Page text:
So why is it that I have vehemently rooted against the Patriots this season, even against another team I hate, the Chargers?  Part of it is there doesn’t seem to be much fun in seeing Goliath win, but there is more to it than that.  For me, the straw that broke the camel’s back was this article from SI’s Paul Zimmerman.  Naturally like most fans I was turned off by the accusations of Spygate against the Patriots.  If any of the accusations of cheating are true, than you really have to question their success over their entire run.  This article outlined examples from no fewer than three coaches that made me go “hmmm”.  When multiple coaches say their headsets went down during key times of a game in Foxboro, it at the very least requires a closer examination of what is going on.  Whatever proof may have existed has since been destroyed by the commissioner, so we’ll probably never truly know the extent of how much, or if, the Patriots really cheated.  Even if this season were to be “clean” where others may not have been, it still puts a smudge on what should be the greatest feat in NFL history. 

In a way it is really unfortunate that the Patriots have this hanging over their head.  They made a number of brilliant front office moves to put the team together, perhaps the biggest acquiring Randy Moss for essentially nothing (a 4th round pick) from the Raiders, followed closely by getting Wes Welker from Miami for a 2nd round selection.  Tom Brady is no doubt a Hall of Fame quarterback, and if he does win a fourth Super Bowl will be in Montana and Bradshaw territory.  The fact is though that even if there is perception that all of the titles were not fairly won, it is not possible for me to root for them in any way.  I find it difficult to believe that if the team was docked a 1st round draft pick and Belichick was fined the largest amount in league history for a coach ($500,000), that there wasn’t something going on there.  It still seems unfair they get a first round pick next year anyway, and a top 10 pick to boot, via a trade with San Francisco.  For me this scandal, for lack of a better word, puts a permanent black eye on the Patriots organization, and there is no possible way I can root for that kind of team.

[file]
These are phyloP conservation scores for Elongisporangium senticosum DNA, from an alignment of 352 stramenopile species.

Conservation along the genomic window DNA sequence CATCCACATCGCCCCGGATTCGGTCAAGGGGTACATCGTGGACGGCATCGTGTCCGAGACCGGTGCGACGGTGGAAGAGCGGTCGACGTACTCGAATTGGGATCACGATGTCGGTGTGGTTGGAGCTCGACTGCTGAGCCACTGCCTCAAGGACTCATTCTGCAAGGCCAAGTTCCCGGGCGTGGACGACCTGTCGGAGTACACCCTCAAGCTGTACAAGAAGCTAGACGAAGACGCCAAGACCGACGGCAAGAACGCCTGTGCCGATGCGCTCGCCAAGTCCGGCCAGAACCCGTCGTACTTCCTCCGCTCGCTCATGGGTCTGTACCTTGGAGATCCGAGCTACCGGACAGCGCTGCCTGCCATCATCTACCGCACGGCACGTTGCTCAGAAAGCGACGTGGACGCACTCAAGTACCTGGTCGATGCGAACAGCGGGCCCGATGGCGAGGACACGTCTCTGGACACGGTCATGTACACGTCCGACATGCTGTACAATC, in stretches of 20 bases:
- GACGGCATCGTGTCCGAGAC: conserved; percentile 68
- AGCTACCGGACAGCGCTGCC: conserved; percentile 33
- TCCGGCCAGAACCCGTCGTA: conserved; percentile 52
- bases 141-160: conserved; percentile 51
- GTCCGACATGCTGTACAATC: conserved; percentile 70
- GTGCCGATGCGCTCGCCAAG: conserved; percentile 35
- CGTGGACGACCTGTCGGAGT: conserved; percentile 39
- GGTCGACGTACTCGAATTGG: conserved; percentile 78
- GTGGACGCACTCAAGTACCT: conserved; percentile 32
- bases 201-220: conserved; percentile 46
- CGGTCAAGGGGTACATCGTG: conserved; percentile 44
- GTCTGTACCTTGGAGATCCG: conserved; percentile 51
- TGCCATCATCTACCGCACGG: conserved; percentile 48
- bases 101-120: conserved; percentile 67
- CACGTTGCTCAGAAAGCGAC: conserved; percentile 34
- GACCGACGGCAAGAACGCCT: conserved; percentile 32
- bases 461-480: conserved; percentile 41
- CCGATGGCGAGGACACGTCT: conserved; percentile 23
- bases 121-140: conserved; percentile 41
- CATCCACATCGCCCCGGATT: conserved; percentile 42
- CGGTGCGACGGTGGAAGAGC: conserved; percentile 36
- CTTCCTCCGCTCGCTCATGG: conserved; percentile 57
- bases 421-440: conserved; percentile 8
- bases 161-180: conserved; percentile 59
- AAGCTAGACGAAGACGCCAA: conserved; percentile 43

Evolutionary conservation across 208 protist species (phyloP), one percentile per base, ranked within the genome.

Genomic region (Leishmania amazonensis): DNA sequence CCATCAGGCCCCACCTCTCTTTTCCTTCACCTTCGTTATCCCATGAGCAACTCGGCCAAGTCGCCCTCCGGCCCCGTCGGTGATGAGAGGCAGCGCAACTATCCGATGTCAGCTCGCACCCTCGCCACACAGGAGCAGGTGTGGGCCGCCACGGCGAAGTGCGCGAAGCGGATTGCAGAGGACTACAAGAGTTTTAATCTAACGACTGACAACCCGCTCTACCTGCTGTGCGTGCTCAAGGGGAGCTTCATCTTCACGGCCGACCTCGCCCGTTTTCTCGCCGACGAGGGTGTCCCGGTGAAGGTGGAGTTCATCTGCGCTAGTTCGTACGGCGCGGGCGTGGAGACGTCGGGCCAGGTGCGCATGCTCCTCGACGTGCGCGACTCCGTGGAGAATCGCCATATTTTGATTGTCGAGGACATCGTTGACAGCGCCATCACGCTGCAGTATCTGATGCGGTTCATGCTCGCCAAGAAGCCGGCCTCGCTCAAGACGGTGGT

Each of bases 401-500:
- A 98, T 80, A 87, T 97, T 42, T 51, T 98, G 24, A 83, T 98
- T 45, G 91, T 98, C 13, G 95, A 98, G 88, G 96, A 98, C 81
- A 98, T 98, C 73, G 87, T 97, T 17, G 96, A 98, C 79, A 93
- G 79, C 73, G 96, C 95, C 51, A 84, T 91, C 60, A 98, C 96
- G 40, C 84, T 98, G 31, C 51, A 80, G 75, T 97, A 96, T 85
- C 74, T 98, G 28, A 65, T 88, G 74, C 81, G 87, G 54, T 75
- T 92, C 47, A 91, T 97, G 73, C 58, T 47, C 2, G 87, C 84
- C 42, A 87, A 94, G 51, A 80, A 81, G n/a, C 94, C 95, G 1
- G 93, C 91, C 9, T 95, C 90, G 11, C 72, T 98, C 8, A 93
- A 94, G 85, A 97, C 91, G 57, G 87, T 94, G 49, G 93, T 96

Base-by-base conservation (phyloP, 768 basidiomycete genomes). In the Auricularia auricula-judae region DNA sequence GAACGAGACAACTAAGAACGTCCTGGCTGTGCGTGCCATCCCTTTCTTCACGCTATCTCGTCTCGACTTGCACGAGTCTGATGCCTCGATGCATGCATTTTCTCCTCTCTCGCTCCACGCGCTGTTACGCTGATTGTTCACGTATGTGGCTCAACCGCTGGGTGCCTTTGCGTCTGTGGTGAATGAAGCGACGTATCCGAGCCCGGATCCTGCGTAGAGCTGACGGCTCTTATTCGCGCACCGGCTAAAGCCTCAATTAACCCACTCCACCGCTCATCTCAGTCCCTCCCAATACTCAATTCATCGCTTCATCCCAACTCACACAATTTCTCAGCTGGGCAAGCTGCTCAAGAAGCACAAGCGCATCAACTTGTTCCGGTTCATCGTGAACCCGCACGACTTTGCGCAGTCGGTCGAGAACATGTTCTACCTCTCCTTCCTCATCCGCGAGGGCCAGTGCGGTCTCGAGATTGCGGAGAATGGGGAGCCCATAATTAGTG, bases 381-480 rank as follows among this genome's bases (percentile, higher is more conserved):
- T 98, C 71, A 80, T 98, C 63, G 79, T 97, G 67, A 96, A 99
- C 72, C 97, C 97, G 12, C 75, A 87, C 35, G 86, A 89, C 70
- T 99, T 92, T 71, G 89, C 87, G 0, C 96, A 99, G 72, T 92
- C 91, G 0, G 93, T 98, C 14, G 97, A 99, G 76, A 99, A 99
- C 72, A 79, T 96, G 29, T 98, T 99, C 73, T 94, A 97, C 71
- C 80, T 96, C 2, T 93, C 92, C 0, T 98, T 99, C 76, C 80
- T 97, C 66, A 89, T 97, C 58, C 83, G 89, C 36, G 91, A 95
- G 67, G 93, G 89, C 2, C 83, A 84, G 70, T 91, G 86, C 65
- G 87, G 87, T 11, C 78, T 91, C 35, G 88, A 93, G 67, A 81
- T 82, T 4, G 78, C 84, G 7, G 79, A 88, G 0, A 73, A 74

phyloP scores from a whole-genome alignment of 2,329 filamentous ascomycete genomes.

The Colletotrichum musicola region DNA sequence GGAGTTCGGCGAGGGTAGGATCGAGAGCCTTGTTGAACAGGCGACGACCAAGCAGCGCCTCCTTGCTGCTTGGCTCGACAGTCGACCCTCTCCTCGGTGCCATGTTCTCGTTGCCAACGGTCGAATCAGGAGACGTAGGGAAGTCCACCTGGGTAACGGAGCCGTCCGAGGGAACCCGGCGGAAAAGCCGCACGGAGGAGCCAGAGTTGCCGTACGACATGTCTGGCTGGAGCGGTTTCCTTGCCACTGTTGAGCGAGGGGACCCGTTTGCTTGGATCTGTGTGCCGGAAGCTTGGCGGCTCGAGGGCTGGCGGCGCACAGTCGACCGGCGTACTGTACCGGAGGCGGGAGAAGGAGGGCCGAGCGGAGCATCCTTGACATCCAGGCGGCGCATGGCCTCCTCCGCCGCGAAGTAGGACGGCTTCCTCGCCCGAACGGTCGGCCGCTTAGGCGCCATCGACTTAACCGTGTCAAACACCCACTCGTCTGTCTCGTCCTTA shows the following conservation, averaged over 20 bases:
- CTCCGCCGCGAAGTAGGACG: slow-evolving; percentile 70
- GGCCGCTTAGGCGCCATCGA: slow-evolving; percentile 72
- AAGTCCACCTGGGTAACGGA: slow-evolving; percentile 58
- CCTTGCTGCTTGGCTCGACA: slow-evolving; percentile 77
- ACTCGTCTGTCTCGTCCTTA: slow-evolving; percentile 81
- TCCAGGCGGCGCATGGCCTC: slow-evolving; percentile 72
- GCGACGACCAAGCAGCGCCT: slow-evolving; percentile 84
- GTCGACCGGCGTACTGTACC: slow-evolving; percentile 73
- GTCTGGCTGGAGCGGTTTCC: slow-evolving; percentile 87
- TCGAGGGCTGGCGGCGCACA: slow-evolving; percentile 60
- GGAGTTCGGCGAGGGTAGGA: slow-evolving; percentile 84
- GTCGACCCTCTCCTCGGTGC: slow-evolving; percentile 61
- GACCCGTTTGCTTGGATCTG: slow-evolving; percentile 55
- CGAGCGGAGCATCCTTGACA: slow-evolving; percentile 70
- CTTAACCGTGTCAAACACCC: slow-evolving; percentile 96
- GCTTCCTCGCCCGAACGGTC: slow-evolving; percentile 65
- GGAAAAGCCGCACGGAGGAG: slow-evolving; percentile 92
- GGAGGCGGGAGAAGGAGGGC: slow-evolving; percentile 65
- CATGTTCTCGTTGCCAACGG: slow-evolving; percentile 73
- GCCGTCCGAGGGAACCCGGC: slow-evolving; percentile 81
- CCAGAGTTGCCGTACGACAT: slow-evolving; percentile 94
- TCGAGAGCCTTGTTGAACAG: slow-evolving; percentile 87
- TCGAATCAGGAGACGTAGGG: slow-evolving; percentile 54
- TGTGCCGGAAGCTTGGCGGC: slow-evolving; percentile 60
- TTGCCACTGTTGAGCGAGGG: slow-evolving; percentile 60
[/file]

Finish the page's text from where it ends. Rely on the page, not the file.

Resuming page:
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Don’t be so quick to hand Pats the trophy

Posted by mizzou1028 on January 7, 2008

I don’t know about you, but I am getting very tired of hearing how the Patriots are the so called “greatest team ever” after finishing the regular season 16-0.  No question that’s a tremendous accomplishment, after all no one else has managed to go undefeated through a 16 game regular season.  With a win Saturday night against Jacksonville in the divisonal playoff round, the Patriots would tie the 1972 Dolphins at 17-0.  I’m certainly not denying their accomplishment, but let’s at least wait until the playoffs are over before we crown someone the best to ever play the game.  It seems to me that a prerequisite to being the “greatest team ever” is that you need to win a Super Bowl.  If the Patriots go on to win their next three games and win a championship, then I’ll admit that it would be next to impossible not to give them their due.  That being said, if you think it’s automatic they’ll win the title, then you’ve got another thing coming.